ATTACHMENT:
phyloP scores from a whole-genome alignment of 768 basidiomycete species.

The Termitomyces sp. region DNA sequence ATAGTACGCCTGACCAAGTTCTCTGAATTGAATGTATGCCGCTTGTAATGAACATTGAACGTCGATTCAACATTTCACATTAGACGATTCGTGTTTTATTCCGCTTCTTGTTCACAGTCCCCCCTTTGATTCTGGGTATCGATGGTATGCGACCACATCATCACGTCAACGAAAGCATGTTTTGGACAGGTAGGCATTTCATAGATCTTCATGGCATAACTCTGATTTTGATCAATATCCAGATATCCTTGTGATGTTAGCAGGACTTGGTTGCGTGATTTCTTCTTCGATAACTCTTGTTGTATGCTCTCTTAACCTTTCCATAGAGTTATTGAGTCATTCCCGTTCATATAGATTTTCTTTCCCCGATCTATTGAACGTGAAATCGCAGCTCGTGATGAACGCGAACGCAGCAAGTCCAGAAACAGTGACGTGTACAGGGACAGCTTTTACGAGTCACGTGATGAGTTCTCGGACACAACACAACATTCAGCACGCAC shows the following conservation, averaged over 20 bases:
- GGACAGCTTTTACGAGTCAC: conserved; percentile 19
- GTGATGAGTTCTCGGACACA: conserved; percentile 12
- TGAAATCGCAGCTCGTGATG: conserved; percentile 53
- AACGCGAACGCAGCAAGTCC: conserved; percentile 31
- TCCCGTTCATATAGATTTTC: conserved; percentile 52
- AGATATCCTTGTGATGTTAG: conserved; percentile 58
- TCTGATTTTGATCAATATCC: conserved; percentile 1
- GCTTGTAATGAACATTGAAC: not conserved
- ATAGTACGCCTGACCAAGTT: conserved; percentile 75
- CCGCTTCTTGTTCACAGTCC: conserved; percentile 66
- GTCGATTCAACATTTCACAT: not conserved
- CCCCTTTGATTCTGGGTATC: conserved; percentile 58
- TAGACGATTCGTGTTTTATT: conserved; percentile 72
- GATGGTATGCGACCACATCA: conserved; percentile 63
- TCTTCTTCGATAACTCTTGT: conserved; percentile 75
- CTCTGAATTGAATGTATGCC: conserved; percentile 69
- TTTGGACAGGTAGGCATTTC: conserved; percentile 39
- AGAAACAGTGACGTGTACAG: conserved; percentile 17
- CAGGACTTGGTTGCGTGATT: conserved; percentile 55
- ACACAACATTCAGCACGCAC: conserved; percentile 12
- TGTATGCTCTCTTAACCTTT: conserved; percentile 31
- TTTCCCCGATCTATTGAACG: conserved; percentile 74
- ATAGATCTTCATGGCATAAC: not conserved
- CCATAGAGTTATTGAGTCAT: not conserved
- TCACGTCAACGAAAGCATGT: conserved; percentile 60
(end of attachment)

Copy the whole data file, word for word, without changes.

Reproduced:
phyloP scores from a whole-genome alignment of 768 basidiomycete species.

The Termitomyces sp. region DNA sequence ATAGTACGCCTGACCAAGTTCTCTGAATTGAATGTATGCCGCTTGTAATGAACATTGAACGTCGATTCAACATTTCACATTAGACGATTCGTGTTTTATTCCGCTTCTTGTTCACAGTCCCCCCTTTGATTCTGGGTATCGATGGTATGCGACCACATCATCACGTCAACGAAAGCATGTTTTGGACAGGTAGGCATTTCATAGATCTTCATGGCATAACTCTGATTTTGATCAATATCCAGATATCCTTGTGATGTTAGCAGGACTTGGTTGCGTGATTTCTTCTTCGATAACTCTTGTTGTATGCTCTCTTAACCTTTCCATAGAGTTATTGAGTCATTCCCGTTCATATAGATTTTCTTTCCCCGATCTATTGAACGTGAAATCGCAGCTCGTGATGAACGCGAACGCAGCAAGTCCAGAAACAGTGACGTGTACAGGGACAGCTTTTACGAGTCACGTGATGAGTTCTCGGACACAACACAACATTCAGCACGCAC shows the following conservation, averaged over 20 bases:
- GGACAGCTTTTACGAGTCAC: conserved; percentile 19
- GTGATGAGTTCTCGGACACA: conserved; percentile 12
- TGAAATCGCAGCTCGTGATG: conserved; percentile 53
- AACGCGAACGCAGCAAGTCC: conserved; percentile 31
- TCCCGTTCATATAGATTTTC: conserved; percentile 52
- AGATATCCTTGTGATGTTAG: conserved; percentile 58
- TCTGATTTTGATCAATATCC: conserved; percentile 1
- GCTTGTAATGAACATTGAAC: not conserved
- ATAGTACGCCTGACCAAGTT: conserved; percentile 75
- CCGCTTCTTGTTCACAGTCC: conserved; percentile 66
- GTCGATTCAACATTTCACAT: not conserved
- CCCCTTTGATTCTGGGTATC: conserved; percentile 58
- TAGACGATTCGTGTTTTATT: conserved; percentile 72
- GATGGTATGCGACCACATCA: conserved; percentile 63
- TCTTCTTCGATAACTCTTGT: conserved; percentile 75
- CTCTGAATTGAATGTATGCC: conserved; percentile 69
- TTTGGACAGGTAGGCATTTC: conserved; percentile 39
- AGAAACAGTGACGTGTACAG: conserved; percentile 17
- CAGGACTTGGTTGCGTGATT: conserved; percentile 55
- ACACAACATTCAGCACGCAC: conserved; percentile 12
- TGTATGCTCTCTTAACCTTT: conserved; percentile 31
- TTTCCCCGATCTATTGAACG: conserved; percentile 74
- ATAGATCTTCATGGCATAAC: not conserved
- CCATAGAGTTATTGAGTCAT: not conserved
- TCACGTCAACGAAAGCATGT: conserved; percentile 60